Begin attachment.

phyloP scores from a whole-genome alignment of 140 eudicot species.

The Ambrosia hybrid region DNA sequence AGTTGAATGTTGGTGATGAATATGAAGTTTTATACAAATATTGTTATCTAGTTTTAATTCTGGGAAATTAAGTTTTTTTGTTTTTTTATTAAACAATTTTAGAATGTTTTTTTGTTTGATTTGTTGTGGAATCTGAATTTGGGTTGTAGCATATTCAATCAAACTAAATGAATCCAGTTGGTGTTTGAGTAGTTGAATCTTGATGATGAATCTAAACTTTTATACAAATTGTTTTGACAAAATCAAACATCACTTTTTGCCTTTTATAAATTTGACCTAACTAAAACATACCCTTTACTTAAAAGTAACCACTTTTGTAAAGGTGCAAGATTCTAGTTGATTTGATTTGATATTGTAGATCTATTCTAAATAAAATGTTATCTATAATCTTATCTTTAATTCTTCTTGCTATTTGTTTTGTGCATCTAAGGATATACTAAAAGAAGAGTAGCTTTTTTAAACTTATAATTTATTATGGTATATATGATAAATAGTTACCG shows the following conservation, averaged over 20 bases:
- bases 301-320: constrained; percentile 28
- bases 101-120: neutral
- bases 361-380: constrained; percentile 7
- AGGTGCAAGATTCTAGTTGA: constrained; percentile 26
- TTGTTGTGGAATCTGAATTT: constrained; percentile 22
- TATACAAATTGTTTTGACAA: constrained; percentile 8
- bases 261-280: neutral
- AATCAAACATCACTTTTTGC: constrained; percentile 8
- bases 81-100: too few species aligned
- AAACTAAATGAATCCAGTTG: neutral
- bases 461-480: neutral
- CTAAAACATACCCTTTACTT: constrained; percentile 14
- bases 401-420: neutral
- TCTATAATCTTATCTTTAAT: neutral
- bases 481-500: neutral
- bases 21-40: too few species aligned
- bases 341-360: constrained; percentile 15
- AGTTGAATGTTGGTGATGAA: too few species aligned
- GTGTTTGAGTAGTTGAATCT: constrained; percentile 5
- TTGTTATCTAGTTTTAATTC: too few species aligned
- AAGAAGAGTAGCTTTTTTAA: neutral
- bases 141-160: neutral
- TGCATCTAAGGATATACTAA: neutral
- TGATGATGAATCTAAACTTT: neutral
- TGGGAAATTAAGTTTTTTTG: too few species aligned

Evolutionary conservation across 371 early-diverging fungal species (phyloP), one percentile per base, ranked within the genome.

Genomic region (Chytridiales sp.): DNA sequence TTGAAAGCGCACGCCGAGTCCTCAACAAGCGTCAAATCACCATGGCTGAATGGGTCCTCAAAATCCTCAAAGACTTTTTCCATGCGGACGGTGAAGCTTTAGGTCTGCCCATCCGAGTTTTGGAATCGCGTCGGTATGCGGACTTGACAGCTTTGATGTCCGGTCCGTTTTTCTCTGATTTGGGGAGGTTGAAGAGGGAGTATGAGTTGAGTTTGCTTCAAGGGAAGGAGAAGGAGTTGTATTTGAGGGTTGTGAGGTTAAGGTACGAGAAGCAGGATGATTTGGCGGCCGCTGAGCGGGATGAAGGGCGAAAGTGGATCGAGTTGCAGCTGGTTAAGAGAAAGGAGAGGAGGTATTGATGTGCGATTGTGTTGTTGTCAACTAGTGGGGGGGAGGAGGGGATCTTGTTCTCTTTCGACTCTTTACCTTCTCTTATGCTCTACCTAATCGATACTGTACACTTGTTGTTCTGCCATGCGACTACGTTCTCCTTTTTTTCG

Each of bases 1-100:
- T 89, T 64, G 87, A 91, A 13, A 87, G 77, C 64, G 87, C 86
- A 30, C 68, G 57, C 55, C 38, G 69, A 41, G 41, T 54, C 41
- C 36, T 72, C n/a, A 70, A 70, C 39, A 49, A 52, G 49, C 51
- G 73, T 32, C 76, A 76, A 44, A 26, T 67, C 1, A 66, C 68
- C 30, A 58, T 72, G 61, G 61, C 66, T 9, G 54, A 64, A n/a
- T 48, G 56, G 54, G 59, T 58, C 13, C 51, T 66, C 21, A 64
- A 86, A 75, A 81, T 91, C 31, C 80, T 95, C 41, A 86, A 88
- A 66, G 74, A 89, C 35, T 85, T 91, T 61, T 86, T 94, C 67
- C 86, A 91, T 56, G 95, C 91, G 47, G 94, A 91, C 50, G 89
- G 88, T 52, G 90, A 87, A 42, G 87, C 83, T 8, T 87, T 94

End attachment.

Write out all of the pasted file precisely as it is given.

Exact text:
phyloP scores from a whole-genome alignment of 140 eudicot species.

The Ambrosia hybrid region DNA sequence AGTTGAATGTTGGTGATGAATATGAAGTTTTATACAAATATTGTTATCTAGTTTTAATTCTGGGAAATTAAGTTTTTTTGTTTTTTTATTAAACAATTTTAGAATGTTTTTTTGTTTGATTTGTTGTGGAATCTGAATTTGGGTTGTAGCATATTCAATCAAACTAAATGAATCCAGTTGGTGTTTGAGTAGTTGAATCTTGATGATGAATCTAAACTTTTATACAAATTGTTTTGACAAAATCAAACATCACTTTTTGCCTTTTATAAATTTGACCTAACTAAAACATACCCTTTACTTAAAAGTAACCACTTTTGTAAAGGTGCAAGATTCTAGTTGATTTGATTTGATATTGTAGATCTATTCTAAATAAAATGTTATCTATAATCTTATCTTTAATTCTTCTTGCTATTTGTTTTGTGCATCTAAGGATATACTAAAAGAAGAGTAGCTTTTTTAAACTTATAATTTATTATGGTATATATGATAAATAGTTACCG shows the following conservation, averaged over 20 bases:
- bases 301-320: constrained; percentile 28
- bases 101-120: neutral
- bases 361-380: constrained; percentile 7
- AGGTGCAAGATTCTAGTTGA: constrained; percentile 26
- TTGTTGTGGAATCTGAATTT: constrained; percentile 22
- TATACAAATTGTTTTGACAA: constrained; percentile 8
- bases 261-280: neutral
- AATCAAACATCACTTTTTGC: constrained; percentile 8
- bases 81-100: too few species aligned
- AAACTAAATGAATCCAGTTG: neutral
- bases 461-480: neutral
- CTAAAACATACCCTTTACTT: constrained; percentile 14
- bases 401-420: neutral
- TCTATAATCTTATCTTTAAT: neutral
- bases 481-500: neutral
- bases 21-40: too few species aligned
- bases 341-360: constrained; percentile 15
- AGTTGAATGTTGGTGATGAA: too few species aligned
- GTGTTTGAGTAGTTGAATCT: constrained; percentile 5
- TTGTTATCTAGTTTTAATTC: too few species aligned
- AAGAAGAGTAGCTTTTTTAA: neutral
- bases 141-160: neutral
- TGCATCTAAGGATATACTAA: neutral
- TGATGATGAATCTAAACTTT: neutral
- TGGGAAATTAAGTTTTTTTG: too few species aligned

Evolutionary conservation across 371 early-diverging fungal species (phyloP), one percentile per base, ranked within the genome.

Genomic region (Chytridiales sp.): DNA sequence TTGAAAGCGCACGCCGAGTCCTCAACAAGCGTCAAATCACCATGGCTGAATGGGTCCTCAAAATCCTCAAAGACTTTTTCCATGCGGACGGTGAAGCTTTAGGTCTGCCCATCCGAGTTTTGGAATCGCGTCGGTATGCGGACTTGACAGCTTTGATGTCCGGTCCGTTTTTCTCTGATTTGGGGAGGTTGAAGAGGGAGTATGAGTTGAGTTTGCTTCAAGGGAAGGAGAAGGAGTTGTATTTGAGGGTTGTGAGGTTAAGGTACGAGAAGCAGGATGATTTGGCGGCCGCTGAGCGGGATGAAGGGCGAAAGTGGATCGAGTTGCAGCTGGTTAAGAGAAAGGAGAGGAGGTATTGATGTGCGATTGTGTTGTTGTCAACTAGTGGGGGGGAGGAGGGGATCTTGTTCTCTTTCGACTCTTTACCTTCTCTTATGCTCTACCTAATCGATACTGTACACTTGTTGTTCTGCCATGCGACTACGTTCTCCTTTTTTTCG

Each of bases 1-100:
- T 89, T 64, G 87, A 91, A 13, A 87, G 77, C 64, G 87, C 86
- A 30, C 68, G 57, C 55, C 38, G 69, A 41, G 41, T 54, C 41
- C 36, T 72, C n/a, A 70, A 70, C 39, A 49, A 52, G 49, C 51
- G 73, T 32, C 76, A 76, A 44, A 26, T 67, C 1, A 66, C 68
- C 30, A 58, T 72, G 61, G 61, C 66, T 9, G 54, A 64, A n/a
- T 48, G 56, G 54, G 59, T 58, C 13, C 51, T 66, C 21, A 64
- A 86, A 75, A 81, T 91, C 31, C 80, T 95, C 41, A 86, A 88
- A 66, G 74, A 89, C 35, T 85, T 91, T 61, T 86, T 94, C 67
- C 86, A 91, T 56, G 95, C 91, G 47, G 94, A 91, C 50, G 89
- G 88, T 52, G 90, A 87, A 42, G 87, C 83, T 8, T 87, T 94